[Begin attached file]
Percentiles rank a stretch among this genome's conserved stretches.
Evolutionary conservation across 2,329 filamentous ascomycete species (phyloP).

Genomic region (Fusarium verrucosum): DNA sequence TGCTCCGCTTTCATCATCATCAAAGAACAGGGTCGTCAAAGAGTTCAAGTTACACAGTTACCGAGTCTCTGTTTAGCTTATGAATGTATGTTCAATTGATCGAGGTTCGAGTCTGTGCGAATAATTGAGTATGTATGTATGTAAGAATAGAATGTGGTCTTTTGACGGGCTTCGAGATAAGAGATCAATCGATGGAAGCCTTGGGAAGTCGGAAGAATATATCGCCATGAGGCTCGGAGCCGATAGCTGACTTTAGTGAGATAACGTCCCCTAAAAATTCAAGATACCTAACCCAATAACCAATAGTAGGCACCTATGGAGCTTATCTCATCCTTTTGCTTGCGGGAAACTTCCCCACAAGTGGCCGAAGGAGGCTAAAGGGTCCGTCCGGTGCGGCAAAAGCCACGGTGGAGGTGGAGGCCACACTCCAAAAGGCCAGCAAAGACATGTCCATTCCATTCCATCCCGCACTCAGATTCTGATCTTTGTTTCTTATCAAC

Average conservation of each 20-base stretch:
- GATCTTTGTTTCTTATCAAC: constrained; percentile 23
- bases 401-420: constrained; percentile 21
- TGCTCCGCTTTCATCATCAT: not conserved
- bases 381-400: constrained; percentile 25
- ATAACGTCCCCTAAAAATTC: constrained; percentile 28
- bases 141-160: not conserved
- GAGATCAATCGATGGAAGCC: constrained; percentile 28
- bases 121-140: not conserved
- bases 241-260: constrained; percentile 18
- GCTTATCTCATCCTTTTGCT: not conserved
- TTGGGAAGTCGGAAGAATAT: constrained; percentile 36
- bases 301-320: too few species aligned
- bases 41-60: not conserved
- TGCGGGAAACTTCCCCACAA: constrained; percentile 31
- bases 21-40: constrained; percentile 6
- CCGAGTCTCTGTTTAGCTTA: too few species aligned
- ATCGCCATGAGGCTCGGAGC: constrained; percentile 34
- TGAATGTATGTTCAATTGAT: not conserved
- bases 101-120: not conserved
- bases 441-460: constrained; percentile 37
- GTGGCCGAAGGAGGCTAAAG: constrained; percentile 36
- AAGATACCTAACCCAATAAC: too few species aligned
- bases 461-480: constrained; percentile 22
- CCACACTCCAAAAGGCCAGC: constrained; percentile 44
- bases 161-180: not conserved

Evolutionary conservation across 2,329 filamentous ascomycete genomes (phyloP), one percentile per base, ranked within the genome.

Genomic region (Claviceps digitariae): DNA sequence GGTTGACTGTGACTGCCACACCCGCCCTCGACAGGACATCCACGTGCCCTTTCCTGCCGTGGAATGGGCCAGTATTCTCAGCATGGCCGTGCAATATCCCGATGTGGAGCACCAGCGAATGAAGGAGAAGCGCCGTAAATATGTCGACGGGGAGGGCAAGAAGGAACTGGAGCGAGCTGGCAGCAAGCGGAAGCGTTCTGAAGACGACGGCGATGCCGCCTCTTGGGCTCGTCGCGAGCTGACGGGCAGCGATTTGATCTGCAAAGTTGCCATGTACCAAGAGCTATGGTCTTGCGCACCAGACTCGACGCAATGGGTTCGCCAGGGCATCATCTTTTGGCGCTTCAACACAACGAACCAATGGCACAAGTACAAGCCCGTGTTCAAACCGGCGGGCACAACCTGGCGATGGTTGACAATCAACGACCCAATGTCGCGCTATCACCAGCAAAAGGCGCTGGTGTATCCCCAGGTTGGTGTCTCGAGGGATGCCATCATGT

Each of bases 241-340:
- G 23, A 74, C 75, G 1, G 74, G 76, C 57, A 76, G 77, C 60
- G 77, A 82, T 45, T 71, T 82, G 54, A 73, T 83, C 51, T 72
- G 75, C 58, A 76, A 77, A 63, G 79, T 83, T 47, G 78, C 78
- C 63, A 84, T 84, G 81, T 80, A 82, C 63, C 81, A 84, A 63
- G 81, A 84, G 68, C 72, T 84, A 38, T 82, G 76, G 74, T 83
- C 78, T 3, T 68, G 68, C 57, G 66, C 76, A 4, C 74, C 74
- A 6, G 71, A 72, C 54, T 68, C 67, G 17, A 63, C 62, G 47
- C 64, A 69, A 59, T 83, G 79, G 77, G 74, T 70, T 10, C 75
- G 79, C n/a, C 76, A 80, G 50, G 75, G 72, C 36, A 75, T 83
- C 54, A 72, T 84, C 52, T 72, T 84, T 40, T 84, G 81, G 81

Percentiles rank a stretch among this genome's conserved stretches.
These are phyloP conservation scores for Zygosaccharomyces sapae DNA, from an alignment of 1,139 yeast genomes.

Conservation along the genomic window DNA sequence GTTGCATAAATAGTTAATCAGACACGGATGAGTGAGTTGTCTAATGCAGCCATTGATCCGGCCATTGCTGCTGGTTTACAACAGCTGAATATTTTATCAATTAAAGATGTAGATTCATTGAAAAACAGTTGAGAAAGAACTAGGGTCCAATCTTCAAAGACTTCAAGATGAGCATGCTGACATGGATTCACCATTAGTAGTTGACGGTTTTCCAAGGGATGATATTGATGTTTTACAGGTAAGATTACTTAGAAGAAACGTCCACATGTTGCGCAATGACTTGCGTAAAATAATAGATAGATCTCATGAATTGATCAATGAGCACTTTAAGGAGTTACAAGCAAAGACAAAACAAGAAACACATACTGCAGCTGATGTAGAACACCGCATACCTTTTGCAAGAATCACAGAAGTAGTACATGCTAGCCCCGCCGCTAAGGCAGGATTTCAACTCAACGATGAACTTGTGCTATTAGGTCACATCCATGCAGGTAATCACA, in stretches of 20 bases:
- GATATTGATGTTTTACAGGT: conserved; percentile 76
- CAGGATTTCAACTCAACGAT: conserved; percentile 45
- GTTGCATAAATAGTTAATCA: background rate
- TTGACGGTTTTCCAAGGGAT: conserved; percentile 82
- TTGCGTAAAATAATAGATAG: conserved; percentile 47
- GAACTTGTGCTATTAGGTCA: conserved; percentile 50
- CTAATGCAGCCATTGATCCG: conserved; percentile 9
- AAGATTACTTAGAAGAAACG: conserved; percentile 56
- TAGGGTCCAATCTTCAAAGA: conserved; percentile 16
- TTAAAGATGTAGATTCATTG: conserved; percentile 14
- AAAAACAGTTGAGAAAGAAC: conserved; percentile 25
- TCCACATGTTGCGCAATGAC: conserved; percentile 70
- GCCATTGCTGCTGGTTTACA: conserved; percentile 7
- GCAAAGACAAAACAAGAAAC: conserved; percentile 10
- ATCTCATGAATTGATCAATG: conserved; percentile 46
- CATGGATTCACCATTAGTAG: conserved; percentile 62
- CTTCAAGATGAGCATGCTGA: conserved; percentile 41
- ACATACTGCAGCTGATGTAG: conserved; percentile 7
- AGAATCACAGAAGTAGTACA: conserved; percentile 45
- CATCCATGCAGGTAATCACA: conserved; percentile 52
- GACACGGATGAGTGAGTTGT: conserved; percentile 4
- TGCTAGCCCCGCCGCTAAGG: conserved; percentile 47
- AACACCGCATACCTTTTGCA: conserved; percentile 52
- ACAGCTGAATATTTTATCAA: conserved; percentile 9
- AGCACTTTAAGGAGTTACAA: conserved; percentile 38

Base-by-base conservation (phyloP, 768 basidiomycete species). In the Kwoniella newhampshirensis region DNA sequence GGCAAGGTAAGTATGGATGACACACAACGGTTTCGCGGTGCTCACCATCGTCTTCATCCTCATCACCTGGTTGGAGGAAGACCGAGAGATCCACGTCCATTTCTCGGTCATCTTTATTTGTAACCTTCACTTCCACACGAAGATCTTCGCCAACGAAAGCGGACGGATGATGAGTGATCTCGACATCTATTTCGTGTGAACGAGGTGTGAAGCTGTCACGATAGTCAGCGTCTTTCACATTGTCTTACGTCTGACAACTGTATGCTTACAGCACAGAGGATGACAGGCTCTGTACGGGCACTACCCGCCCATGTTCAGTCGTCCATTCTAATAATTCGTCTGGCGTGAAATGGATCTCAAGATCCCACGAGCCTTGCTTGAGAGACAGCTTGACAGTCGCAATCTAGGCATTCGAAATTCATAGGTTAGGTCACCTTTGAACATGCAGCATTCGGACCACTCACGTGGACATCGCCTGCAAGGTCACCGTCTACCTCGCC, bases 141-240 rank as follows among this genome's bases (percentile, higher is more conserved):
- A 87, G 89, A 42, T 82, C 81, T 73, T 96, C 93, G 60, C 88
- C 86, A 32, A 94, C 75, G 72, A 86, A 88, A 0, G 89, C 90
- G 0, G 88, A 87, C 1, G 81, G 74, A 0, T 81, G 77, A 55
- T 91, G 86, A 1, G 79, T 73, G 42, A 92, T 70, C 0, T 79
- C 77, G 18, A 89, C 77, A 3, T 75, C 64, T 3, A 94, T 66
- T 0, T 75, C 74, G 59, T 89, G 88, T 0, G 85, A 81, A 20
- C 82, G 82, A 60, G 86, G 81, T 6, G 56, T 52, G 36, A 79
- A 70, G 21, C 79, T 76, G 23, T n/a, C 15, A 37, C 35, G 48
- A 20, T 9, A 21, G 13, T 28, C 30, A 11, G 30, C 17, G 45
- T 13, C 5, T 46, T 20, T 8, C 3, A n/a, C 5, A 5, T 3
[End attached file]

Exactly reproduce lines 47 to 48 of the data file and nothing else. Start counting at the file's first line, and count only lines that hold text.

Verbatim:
- CAGGATTTCAACTCAACGAT: conserved; percentile 45
- GTTGCATAAATAGTTAATCA: background rate